Tour > Virtual Tour > Boone Hall
Hall (When it was the
Administration Building (1917-50),
Arts Building (1950-62),
R. Clyde Ford Hall (1962-68),
Richard Gause Boone Hall (1968-present).
Date constructed: Built 1917. Dedicated
Architect: Smith, Hinchman,
& Grylls, Detroit
of Architecture: Early 20th Century
Neo-Classical. Emblematic of this style are
the brickwork, white terra cotta belt course
and the Doric columns, which mark the entrance.
Use: Administration and classroom
of renovation: Renovated 1999 after
College of Education moved to Porter
Use: Extended Learning Program, World
College/Academic Programs Abroad,Continuing
Education, National Institute for Consumer
Education, Workforce Education
Boone Hall, originally called the Administration
Building was constructed for $265,000 in 1917.
The Old Main Building had housed all administrative
functions almost since the school opened.
Now the college had outgrown the three-story
building and it required a separate building
for administrative functions. President McKenny
sited the new building on the land formerly
used by the conservatory, next door to the
Old Main Building. Pease Auditorium had recently
been completed in 1914 for the music department
so the conservatory’s land could be
put to another use.
building was designed to be a multipurpose
building. During the McKenny years the college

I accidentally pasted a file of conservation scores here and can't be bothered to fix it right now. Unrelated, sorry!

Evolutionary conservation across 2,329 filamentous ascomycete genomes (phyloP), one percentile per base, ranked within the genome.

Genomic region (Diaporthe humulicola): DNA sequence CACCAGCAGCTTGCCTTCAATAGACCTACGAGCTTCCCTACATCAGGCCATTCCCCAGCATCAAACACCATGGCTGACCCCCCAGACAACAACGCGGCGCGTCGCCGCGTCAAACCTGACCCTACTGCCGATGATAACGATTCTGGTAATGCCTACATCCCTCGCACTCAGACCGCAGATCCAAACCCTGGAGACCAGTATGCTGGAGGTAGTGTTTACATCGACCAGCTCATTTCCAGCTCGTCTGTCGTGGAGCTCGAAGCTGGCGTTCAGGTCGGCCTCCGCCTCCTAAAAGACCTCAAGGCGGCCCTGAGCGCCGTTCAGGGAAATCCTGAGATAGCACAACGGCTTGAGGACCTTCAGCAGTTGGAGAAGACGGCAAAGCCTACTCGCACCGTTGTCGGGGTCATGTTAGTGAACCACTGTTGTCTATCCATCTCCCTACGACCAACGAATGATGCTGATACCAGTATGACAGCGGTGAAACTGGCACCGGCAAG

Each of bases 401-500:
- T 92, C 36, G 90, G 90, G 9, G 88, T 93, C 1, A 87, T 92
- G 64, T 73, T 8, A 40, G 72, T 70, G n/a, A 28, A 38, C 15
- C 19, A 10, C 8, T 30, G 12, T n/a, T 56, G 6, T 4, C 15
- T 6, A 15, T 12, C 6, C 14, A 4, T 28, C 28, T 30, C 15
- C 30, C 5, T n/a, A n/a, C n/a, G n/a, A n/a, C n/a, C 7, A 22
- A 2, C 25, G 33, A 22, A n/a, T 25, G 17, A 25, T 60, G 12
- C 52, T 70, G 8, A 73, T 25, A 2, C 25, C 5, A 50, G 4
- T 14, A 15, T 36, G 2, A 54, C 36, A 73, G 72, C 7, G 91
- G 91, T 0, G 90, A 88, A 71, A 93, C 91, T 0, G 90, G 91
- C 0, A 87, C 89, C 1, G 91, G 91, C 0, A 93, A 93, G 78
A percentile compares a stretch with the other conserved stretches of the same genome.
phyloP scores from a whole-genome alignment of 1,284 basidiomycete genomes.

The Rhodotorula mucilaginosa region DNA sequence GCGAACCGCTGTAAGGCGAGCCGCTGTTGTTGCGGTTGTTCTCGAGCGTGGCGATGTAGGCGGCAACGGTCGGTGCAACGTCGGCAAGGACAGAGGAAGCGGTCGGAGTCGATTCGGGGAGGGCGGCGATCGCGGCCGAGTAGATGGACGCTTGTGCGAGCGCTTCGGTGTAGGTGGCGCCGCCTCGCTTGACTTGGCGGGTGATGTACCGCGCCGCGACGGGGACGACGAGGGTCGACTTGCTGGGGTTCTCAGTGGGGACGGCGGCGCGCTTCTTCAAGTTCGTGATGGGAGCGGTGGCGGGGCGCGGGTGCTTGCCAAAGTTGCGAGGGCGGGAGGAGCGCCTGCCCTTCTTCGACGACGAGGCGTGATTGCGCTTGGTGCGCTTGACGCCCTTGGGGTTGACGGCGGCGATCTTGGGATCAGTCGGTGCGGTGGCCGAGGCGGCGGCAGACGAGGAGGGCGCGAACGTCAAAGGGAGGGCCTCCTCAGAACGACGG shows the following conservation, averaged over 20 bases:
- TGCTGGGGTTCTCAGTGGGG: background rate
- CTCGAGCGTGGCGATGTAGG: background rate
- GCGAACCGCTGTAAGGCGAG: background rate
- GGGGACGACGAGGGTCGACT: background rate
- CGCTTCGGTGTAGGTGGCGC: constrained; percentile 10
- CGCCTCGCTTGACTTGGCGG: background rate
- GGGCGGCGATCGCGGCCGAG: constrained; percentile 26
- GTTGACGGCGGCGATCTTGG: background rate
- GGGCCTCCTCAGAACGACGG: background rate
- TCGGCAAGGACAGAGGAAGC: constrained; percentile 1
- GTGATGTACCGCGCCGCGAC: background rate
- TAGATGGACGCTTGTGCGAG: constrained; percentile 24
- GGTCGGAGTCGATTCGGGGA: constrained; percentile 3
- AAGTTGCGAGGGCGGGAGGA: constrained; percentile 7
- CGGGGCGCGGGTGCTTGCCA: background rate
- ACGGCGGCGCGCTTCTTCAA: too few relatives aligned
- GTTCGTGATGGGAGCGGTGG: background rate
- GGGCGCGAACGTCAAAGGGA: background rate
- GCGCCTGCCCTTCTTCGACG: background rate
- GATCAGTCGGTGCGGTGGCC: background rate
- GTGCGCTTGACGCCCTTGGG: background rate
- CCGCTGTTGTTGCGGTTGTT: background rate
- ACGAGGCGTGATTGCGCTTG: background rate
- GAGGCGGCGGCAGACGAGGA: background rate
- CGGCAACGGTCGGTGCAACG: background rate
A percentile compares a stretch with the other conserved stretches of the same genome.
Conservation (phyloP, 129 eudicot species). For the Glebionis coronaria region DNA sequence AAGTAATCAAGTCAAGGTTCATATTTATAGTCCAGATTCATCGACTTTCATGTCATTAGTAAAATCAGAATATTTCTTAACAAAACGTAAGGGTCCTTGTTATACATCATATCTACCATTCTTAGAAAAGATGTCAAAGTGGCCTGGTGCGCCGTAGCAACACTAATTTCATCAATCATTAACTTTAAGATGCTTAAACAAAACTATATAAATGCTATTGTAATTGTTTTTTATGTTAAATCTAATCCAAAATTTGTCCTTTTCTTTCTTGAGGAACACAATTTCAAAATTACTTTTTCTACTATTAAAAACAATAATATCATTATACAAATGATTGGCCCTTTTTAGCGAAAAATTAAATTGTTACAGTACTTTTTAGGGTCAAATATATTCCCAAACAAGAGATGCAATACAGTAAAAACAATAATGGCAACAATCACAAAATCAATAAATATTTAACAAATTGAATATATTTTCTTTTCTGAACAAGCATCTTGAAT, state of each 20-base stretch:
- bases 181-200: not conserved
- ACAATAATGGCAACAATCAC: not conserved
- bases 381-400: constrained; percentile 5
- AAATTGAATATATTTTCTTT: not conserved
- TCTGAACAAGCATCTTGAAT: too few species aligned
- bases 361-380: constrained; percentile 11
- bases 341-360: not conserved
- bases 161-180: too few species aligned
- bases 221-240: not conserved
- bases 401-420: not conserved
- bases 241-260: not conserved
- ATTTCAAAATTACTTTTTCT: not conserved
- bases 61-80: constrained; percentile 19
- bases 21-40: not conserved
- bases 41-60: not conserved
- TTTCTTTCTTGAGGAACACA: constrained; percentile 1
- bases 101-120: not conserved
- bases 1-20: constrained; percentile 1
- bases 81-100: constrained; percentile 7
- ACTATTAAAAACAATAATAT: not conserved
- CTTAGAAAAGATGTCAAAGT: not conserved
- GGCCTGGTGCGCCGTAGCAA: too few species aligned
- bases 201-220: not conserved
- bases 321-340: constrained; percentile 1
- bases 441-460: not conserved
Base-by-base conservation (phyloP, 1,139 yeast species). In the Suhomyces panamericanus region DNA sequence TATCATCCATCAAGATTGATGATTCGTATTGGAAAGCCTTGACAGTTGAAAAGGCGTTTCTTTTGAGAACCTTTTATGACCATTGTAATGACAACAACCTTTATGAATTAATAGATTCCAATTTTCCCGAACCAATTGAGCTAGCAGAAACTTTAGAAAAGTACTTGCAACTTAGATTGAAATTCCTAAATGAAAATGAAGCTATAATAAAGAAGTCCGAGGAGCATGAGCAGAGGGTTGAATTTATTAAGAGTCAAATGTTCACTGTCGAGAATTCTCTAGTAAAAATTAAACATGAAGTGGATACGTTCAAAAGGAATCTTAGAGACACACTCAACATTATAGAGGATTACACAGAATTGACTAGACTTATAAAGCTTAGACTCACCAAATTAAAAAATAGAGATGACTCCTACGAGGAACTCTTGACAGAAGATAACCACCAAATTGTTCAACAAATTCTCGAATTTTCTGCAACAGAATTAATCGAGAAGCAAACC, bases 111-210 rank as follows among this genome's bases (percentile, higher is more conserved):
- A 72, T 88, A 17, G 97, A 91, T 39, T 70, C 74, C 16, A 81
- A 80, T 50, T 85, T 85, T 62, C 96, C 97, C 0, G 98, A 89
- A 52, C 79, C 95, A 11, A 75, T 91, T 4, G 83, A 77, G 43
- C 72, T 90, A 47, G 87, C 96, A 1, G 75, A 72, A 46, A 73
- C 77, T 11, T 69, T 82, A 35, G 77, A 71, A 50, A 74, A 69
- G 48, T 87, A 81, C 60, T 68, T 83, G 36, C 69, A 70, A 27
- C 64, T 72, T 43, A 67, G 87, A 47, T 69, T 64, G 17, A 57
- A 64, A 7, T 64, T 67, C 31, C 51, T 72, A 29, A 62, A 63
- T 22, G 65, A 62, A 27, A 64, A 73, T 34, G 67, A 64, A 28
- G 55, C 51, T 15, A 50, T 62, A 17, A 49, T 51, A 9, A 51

grew to national recognition and size. The
college had to build to suit a wide variety
of needs for space. The first floor housed
administrative offices and the Modern Language
Department. Upstairs, the drawing department
had classrooms and studios, some lighted by
the glass skylight on the north side of the
building (opposite from the street side).
In the basement, the Manual Training Department
held class and the YMCA also had space.
years, the Administration Building was the
administrative center for campus. In 1950,
following the construction of the new administration
Pierce Hall, Boone became the Arts Building.
For several decades, both as the Art Building
and as R. Clyde Ford Hall, the building contained
the Department of Art, the Department of Industrial
Education and Applied Arts, and University
Art Gallery. In 1968, the building was renamed
for Richard Gause Boone,
the ninth president of the Normal College
(1893-99). In 1992, the Art department moved
to Sherzer, and Boone became the home of Continuing
Education and other offices. Boone, like Welch
has been preserved as an important part of
the campus heritage. Careful adaptive reuse
strategies have made it a useful part of daily
life for many important offices on campus.
of Boone Hall (Click on the image for
a bigger view)